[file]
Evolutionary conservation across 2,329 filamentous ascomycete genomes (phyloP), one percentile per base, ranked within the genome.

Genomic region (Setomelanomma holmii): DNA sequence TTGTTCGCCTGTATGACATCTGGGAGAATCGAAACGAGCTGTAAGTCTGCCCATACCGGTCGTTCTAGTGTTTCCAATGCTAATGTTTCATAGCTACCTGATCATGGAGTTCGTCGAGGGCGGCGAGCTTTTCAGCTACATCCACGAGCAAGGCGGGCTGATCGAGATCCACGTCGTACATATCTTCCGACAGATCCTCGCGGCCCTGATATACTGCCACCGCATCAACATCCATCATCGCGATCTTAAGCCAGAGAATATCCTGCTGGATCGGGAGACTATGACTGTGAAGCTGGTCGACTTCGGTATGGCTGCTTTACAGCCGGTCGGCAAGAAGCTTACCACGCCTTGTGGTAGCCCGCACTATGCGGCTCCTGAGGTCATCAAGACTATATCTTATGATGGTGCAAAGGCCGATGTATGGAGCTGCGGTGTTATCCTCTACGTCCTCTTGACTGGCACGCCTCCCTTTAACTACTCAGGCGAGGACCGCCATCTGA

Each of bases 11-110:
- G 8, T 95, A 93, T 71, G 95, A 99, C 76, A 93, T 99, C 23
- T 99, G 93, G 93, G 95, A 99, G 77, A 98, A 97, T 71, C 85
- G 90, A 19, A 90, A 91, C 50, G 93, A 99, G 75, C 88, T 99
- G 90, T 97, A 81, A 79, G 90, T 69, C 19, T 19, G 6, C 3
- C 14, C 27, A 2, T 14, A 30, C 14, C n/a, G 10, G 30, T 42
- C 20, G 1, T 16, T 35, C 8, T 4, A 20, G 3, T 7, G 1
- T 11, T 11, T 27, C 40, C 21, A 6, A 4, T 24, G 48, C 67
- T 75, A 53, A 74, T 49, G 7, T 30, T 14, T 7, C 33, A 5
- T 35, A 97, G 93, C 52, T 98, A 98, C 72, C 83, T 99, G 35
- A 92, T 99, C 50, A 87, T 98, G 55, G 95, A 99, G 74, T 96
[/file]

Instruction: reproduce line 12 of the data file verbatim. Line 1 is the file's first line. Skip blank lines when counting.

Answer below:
- T 35, A 97, G 93, C 52, T 98, A 98, C 72, C 83, T 99, G 35